for Tobacco Control
Report on the Philip Morris Annual
Last Thursday (April 26th), Christine Kuck and Alivia Osborne of Taking
ACTION (Meridian High School, ID) and GPTC Coordinator Anna White attended
Philip Morris's annual shareholders' meeting in Richmond, VA, along with
several dozen members of Infact.
Every Philip Morris shareholders' meeting is a highly scripted pageant
at which its leaders do their utmost to project unruffled pride and confidence
in their company's brands -- while vehemently denying any responsibility
for the global tobacco epidemic projected to kill 10 million annually
by the year 2030. Our objective was to break through this facade and to
hold PM executives and the board of directors personally accountable for
the company's odious practices in the U.S. and around the world.
Please find below some meeting highlights, including: PM CEO Geoffrey
Bible's strong reaction to Albanian GPTC participant Sara Bogdani's story,
Alivia's testimony on "youth smoking prevention" programs, and
an encounter with tennis star Billie Jean King.
Not surprisingly, Bible did not take the opportunity to mention that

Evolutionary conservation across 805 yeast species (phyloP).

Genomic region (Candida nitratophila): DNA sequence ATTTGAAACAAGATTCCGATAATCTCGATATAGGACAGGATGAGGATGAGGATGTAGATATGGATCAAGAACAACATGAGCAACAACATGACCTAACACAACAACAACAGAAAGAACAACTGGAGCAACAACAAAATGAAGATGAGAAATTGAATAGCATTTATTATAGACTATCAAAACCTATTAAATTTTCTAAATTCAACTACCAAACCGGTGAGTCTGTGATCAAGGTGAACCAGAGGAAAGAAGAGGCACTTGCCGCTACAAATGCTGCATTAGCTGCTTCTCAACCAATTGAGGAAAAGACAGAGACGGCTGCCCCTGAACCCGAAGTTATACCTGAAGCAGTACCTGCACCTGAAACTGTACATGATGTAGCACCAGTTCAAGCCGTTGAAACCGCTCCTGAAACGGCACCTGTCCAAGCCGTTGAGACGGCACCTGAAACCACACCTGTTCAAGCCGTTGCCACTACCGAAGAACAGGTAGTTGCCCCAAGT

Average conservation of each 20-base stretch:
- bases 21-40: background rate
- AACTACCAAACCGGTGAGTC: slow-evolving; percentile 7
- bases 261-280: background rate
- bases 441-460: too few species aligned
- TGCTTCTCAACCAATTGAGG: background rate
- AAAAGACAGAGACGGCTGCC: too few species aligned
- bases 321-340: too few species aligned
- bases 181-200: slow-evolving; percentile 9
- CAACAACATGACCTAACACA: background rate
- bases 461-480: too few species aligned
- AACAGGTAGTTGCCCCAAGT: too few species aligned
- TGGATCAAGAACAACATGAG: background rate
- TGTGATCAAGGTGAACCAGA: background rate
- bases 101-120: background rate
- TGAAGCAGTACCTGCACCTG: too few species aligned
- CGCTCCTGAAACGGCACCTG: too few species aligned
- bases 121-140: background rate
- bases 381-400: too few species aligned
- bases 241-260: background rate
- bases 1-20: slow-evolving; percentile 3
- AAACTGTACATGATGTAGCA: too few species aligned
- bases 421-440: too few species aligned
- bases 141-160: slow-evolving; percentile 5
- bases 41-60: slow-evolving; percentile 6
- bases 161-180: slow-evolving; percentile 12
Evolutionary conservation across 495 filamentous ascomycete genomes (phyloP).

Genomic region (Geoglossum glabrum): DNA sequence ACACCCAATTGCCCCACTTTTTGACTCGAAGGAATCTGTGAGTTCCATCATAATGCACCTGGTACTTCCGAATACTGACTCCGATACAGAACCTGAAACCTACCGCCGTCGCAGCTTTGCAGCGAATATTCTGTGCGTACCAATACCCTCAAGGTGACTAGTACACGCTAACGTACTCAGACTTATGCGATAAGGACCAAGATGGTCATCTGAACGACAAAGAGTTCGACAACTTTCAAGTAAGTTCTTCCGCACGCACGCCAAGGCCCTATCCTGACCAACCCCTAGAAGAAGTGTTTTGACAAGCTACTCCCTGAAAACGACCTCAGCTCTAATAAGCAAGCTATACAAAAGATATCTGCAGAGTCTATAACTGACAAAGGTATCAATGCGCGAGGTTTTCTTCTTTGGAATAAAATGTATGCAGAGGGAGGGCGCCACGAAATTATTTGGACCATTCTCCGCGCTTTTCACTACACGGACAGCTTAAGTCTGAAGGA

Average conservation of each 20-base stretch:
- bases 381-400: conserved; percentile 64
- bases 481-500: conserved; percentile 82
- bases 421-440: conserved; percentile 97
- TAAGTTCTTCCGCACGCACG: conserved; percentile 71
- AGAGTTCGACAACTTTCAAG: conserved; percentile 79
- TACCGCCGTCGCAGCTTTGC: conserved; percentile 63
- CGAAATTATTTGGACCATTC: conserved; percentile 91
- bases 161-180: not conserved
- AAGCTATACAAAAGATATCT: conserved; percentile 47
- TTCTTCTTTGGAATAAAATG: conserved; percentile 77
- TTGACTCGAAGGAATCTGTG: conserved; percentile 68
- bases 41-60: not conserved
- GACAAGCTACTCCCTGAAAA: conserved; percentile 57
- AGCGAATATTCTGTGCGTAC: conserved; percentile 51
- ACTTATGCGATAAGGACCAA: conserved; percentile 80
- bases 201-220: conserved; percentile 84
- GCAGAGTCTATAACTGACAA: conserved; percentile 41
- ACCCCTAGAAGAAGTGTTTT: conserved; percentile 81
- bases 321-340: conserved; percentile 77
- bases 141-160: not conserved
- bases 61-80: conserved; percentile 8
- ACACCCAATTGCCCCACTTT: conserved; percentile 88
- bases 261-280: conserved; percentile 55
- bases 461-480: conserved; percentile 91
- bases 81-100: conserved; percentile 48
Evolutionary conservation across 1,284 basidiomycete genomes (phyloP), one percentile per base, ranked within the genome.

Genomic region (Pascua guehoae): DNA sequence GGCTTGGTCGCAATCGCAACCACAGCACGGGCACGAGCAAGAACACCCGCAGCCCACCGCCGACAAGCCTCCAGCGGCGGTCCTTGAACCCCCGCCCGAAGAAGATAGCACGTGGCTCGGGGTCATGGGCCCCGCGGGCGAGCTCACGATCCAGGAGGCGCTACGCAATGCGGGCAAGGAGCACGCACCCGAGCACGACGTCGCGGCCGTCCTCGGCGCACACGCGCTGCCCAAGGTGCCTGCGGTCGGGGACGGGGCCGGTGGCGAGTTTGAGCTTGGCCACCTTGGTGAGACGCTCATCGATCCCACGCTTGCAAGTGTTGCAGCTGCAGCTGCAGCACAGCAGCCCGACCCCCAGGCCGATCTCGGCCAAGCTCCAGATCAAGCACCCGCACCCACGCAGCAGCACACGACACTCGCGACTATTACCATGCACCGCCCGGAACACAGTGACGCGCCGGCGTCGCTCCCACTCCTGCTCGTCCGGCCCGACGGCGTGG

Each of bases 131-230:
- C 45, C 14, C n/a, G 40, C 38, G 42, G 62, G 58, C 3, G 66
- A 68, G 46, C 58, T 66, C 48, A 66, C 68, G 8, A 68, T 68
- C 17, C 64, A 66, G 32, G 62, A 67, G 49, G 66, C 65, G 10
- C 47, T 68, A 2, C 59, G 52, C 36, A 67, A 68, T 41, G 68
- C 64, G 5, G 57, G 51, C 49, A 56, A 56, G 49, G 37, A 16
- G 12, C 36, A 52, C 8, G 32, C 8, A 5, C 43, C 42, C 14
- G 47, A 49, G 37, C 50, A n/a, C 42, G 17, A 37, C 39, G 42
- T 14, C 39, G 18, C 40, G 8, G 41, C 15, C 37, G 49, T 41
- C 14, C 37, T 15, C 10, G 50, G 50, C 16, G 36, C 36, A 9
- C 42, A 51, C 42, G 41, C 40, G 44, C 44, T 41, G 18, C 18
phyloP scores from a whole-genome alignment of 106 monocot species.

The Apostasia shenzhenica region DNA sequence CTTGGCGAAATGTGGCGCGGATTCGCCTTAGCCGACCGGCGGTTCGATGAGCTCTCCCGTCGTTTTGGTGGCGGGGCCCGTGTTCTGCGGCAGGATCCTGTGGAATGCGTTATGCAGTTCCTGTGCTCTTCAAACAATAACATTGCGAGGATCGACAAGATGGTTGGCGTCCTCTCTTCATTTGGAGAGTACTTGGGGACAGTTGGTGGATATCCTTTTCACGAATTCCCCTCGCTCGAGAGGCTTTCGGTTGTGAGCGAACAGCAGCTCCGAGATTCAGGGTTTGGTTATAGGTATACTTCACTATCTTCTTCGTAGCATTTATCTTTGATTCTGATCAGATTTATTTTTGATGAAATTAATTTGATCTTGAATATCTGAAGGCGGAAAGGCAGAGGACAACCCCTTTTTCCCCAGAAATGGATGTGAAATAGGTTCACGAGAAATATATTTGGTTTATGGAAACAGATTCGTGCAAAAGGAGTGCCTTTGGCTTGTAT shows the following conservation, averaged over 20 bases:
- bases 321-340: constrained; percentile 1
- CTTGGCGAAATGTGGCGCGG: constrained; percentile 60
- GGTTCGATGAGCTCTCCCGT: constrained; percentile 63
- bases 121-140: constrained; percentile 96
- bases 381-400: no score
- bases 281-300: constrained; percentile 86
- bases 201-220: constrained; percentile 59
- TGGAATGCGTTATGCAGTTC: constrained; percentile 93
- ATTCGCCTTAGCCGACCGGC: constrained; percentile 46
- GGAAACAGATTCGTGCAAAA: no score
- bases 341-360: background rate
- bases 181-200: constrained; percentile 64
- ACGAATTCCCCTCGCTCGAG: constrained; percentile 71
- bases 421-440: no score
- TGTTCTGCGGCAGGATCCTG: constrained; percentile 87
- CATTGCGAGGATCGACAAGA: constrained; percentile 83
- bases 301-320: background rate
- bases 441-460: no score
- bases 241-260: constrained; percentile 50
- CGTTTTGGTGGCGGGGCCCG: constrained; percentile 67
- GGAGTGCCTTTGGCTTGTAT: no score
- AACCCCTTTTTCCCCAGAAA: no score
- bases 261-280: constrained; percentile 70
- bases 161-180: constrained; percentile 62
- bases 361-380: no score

he quit smoking last year on the recommendation of his doctor!
REPORT ON PM ANNUAL SHAREHOLDERS MEETING
April 26, 2001
GEOFFREY BIBLE GETS DEFENSIVE
ABOUT SARA BOGDANI
Last year GPTC participant Roland Shuperka of For a Tobacco Free Albania
crossed paths with Sara Bogdani, a teenage "Marlboro girl" --
hired by PM to distribute cigarettes in Albania. Sara later saw "Making
a Killing" in school during the International Weeks of Resistance
to Tobacco Transnationals 2000 and decided to become a youth anti-tobacco
advocate. Both Tami Gold, the filmmaker behind the documentary "Making
a Killing," and an Infact board member mentioned 17-year-old Sara
Bogdani's story in their comments to Geoffrey Bible (who admitted to having
seen "parts" of the video, which he called "misleading"
and "inaccurate"). In his most defensive remarks of the morning,
Bible categorically denied that any underage youth are hired by the company
to distribute cigarettes. Note to Albanians: don't be surprised if PM
starts a highly-publicized "youth smoking prevention" program
in your country soon -- you've dealt the company a huge PR blow.
PM YOUTH SMOKING PREVENTION
PROGRAMS -- "ILLEGAL TO EVALUATE"
In addition to juice, pastries, and sandwiches made with Kraft cheese,
the main tent held an array of displays on all the "wonderful"
things PM is doing, including its efforts to convince youth that "smoking
isn't cool." Two entire displays were devoted to the company's "youth